While I am not particularly fond of the term "balls" which I pulled for the quote for this post, I do think it fitting for the idea of how the perfected body is at play in this film. In the narrative of Warrior, much is hinged upon the ability of proving authenticity. For both Tommy and Brendan they are capable of proving their worth as fighters because they can tangibly and effectively destroy their competitors, but for Tommy things like heroism are particularly complex, because while he can show his physical heroism by way of ripping a door off of a military vehicle to rescue a fellow soldier, it is much more challenging to conceptualize rejecting such a label when he refuses to continue work upon the death of a dear friend. Similarly for Brendan, he can perform his duty as a father and as a teacher with great success, being given admiration in each role, however, when his actions outside of these spaces are made known, his perfected body is a thing to be questioned as it does not mesh with a space of a physics teacher who 'in theory' should have a perfected intellect which is less tangible. Indeed, to affirm such a concept, the narrative has Brendan obtain nearly all of his victories by submission, suggesting an intellectual methodology that counters the physical prowess of others, say Tommy, but most notably attained in his defeat of Koba. The two bodies work in constant (dis)harmony of one another, always at odds and collide in an incredible way in the closing bout. Indeed, this final encounter deeply troubles the idea of the perfected body, by negating any singularity to such a concept. Both Tommy and Brendan have methodologies that are capable of assuring victory, but when perfected on different avenues they will invariably cause one body to be destroyed. Here though, the destruction is somehow empowering by way of a homosocial bond because both have the reference point of their father as a bad example of destruction to consider. Wherein Paddy is a wreck of a man, Tommy and Brendan are exceptional, albeit, troubling in their willingness to destroy their bodies sacrificially. It is not until both realize that far more can come by unifying their points of perfection than questioning their validity that the narrative shifts. Again positing the possibility of multiple perfected bodies. Though a victory is awarded to one of the brothers, it is suggested rather blatantly that it is in performance alone.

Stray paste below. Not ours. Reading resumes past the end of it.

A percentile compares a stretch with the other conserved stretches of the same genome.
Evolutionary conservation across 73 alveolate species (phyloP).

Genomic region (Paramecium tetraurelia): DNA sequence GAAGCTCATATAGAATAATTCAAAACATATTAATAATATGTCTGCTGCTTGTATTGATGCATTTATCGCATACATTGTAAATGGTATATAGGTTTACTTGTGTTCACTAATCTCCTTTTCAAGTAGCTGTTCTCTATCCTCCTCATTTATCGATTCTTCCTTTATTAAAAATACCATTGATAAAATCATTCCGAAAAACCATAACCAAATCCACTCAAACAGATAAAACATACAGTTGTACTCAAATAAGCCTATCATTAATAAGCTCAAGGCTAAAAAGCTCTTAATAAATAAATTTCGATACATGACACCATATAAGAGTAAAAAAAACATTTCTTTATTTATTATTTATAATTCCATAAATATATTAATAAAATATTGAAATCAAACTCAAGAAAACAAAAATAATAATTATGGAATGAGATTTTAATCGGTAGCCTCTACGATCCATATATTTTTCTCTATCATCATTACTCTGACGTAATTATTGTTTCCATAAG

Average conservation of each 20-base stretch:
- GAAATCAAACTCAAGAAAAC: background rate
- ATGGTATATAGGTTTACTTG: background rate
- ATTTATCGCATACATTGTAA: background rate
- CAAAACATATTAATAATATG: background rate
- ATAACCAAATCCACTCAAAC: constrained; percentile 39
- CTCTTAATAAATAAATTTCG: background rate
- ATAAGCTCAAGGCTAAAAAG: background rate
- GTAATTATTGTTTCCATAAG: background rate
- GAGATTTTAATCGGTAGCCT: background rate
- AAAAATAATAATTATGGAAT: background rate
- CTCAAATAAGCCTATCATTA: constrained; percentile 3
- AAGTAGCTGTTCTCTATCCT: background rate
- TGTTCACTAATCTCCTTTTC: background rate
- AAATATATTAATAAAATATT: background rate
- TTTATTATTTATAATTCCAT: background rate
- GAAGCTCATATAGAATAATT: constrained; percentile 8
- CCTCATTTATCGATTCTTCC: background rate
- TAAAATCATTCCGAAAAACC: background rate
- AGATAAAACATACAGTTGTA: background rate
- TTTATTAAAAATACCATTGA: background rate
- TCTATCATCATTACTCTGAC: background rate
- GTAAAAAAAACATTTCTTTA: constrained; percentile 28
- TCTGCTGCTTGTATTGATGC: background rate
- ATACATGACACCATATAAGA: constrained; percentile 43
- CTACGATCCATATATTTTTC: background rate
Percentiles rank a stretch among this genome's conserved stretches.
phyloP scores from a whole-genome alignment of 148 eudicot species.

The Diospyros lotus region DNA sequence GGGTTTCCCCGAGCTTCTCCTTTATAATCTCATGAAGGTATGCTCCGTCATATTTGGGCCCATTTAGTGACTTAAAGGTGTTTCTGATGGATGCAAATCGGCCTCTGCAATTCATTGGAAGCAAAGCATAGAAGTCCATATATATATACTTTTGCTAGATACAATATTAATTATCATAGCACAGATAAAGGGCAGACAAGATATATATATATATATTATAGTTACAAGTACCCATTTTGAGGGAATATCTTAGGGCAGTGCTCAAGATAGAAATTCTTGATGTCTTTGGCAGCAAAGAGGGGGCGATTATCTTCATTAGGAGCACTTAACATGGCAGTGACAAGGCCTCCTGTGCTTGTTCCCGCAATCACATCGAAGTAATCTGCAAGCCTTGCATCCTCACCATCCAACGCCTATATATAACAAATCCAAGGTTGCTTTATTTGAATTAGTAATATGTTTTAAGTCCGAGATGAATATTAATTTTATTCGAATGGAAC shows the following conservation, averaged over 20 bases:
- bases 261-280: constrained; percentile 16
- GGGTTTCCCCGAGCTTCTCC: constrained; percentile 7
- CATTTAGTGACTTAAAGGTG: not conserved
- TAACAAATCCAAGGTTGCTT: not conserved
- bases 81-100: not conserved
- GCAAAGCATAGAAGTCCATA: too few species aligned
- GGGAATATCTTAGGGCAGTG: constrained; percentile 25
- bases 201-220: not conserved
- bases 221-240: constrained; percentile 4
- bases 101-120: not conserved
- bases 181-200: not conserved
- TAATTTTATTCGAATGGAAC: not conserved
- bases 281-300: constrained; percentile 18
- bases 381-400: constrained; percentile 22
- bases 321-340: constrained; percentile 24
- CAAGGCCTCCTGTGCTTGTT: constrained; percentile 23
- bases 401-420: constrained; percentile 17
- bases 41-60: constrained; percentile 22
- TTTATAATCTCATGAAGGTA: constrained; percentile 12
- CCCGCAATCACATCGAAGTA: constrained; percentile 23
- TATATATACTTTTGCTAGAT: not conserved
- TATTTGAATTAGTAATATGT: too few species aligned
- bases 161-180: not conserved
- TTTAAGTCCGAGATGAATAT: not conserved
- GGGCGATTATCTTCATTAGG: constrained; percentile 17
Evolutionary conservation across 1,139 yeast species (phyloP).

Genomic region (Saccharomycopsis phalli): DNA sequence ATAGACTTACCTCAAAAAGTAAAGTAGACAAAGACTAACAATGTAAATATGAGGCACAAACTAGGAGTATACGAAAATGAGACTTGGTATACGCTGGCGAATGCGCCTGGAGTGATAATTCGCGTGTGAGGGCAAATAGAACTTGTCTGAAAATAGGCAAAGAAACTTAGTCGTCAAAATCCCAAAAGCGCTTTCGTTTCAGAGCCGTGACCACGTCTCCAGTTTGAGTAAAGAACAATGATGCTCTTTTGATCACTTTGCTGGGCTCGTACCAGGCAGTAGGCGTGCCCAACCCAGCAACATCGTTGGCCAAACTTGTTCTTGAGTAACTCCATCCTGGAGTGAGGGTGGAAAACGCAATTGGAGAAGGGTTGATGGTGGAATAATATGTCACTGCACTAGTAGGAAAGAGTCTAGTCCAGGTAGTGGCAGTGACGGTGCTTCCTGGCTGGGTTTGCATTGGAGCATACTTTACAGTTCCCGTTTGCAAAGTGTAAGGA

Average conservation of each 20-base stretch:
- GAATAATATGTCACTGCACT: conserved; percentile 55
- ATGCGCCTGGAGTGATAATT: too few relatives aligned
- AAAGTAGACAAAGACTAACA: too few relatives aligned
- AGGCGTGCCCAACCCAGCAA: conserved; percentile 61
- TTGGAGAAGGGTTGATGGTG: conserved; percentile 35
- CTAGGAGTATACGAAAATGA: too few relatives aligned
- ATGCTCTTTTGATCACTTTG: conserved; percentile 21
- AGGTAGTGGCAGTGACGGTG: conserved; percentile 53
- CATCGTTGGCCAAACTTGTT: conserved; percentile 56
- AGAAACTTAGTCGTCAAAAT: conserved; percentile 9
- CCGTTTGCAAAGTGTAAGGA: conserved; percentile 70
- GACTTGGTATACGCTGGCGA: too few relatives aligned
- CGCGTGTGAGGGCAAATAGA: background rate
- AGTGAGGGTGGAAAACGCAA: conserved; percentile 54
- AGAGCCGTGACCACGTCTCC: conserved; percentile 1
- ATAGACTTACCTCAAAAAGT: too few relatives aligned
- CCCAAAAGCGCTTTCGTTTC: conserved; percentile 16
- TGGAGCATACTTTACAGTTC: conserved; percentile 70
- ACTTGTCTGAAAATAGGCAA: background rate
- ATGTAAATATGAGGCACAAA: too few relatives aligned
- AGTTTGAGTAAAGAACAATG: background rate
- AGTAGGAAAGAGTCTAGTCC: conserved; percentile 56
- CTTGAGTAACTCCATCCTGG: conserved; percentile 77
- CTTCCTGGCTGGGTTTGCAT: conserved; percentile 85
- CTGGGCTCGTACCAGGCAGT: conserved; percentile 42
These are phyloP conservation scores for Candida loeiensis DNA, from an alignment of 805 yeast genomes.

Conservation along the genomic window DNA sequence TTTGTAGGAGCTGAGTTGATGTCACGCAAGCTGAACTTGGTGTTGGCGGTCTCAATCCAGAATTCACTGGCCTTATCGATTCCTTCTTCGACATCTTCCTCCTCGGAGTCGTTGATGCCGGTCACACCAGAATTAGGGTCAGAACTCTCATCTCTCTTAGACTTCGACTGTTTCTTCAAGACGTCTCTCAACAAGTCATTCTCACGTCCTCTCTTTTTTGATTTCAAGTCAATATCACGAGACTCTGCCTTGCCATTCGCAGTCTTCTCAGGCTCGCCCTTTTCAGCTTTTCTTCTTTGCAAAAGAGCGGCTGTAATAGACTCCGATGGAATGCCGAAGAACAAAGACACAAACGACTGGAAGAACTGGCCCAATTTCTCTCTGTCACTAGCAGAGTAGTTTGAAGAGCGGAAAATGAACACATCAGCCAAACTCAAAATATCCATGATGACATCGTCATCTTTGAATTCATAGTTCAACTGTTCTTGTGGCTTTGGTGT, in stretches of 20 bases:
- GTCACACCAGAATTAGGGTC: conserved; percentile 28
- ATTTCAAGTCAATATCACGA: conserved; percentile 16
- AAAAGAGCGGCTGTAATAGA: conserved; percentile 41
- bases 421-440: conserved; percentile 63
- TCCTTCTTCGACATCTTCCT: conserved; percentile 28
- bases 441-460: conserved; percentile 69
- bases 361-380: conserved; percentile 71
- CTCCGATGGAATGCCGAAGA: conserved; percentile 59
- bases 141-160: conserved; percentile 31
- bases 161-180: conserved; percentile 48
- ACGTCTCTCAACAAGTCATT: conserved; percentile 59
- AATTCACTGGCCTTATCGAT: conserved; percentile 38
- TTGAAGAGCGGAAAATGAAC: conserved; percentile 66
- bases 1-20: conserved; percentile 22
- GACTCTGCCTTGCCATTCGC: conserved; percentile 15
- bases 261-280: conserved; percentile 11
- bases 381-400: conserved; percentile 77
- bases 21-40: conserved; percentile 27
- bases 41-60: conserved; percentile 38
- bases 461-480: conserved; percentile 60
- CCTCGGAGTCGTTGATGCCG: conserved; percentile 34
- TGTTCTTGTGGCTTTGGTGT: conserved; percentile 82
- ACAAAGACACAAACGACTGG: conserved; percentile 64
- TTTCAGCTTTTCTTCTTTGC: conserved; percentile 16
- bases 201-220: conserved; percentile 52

Key Scene: The entire casino confrontation between Tommy and Paddy is stellar filmmaking existing within what is frankly an incredibly well-shot fighting movie.
This bluray is cheap, but I also believe it is watch instantly on Netflix. Either option will suffice, although I would suggest the former as it is a surprisingly cinematic film.